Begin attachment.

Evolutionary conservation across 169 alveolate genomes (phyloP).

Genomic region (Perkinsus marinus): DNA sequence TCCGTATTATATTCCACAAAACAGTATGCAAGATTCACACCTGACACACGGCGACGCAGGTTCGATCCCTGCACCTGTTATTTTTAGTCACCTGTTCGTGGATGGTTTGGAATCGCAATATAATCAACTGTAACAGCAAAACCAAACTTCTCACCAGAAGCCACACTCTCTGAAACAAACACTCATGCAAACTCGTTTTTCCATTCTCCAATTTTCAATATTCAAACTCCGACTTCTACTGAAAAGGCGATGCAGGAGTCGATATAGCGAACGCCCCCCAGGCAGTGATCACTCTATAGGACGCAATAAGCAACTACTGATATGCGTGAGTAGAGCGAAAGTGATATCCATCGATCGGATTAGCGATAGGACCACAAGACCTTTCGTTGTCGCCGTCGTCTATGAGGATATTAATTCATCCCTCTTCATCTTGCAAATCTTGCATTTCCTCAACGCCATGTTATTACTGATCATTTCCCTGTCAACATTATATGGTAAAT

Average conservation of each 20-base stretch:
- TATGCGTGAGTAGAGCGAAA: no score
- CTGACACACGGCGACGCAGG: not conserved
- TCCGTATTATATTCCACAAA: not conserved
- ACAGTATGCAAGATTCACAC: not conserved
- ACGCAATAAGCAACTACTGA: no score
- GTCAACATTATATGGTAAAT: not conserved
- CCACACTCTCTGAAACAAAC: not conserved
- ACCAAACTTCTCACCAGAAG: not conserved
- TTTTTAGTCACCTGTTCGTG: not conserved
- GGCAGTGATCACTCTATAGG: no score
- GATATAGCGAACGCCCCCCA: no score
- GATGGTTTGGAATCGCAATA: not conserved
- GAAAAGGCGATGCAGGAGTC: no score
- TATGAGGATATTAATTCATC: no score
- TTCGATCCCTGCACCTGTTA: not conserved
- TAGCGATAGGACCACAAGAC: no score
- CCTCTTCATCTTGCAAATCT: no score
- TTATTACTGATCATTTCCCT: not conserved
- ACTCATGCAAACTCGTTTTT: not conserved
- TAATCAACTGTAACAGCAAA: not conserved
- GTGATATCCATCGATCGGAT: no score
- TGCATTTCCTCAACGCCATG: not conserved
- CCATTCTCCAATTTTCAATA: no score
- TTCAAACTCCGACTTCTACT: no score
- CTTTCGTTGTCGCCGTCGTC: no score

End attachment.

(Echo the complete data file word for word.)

Evolutionary conservation across 169 alveolate genomes (phyloP).

Genomic region (Perkinsus marinus): DNA sequence TCCGTATTATATTCCACAAAACAGTATGCAAGATTCACACCTGACACACGGCGACGCAGGTTCGATCCCTGCACCTGTTATTTTTAGTCACCTGTTCGTGGATGGTTTGGAATCGCAATATAATCAACTGTAACAGCAAAACCAAACTTCTCACCAGAAGCCACACTCTCTGAAACAAACACTCATGCAAACTCGTTTTTCCATTCTCCAATTTTCAATATTCAAACTCCGACTTCTACTGAAAAGGCGATGCAGGAGTCGATATAGCGAACGCCCCCCAGGCAGTGATCACTCTATAGGACGCAATAAGCAACTACTGATATGCGTGAGTAGAGCGAAAGTGATATCCATCGATCGGATTAGCGATAGGACCACAAGACCTTTCGTTGTCGCCGTCGTCTATGAGGATATTAATTCATCCCTCTTCATCTTGCAAATCTTGCATTTCCTCAACGCCATGTTATTACTGATCATTTCCCTGTCAACATTATATGGTAAAT

Average conservation of each 20-base stretch:
- TATGCGTGAGTAGAGCGAAA: no score
- CTGACACACGGCGACGCAGG: not conserved
- TCCGTATTATATTCCACAAA: not conserved
- ACAGTATGCAAGATTCACAC: not conserved
- ACGCAATAAGCAACTACTGA: no score
- GTCAACATTATATGGTAAAT: not conserved
- CCACACTCTCTGAAACAAAC: not conserved
- ACCAAACTTCTCACCAGAAG: not conserved
- TTTTTAGTCACCTGTTCGTG: not conserved
- GGCAGTGATCACTCTATAGG: no score
- GATATAGCGAACGCCCCCCA: no score
- GATGGTTTGGAATCGCAATA: not conserved
- GAAAAGGCGATGCAGGAGTC: no score
- TATGAGGATATTAATTCATC: no score
- TTCGATCCCTGCACCTGTTA: not conserved
- TAGCGATAGGACCACAAGAC: no score
- CCTCTTCATCTTGCAAATCT: no score
- TTATTACTGATCATTTCCCT: not conserved
- ACTCATGCAAACTCGTTTTT: not conserved
- TAATCAACTGTAACAGCAAA: not conserved
- GTGATATCCATCGATCGGAT: no score
- TGCATTTCCTCAACGCCATG: not conserved
- CCATTCTCCAATTTTCAATA: no score
- TTCAAACTCCGACTTCTACT: no score
- CTTTCGTTGTCGCCGTCGTC: no score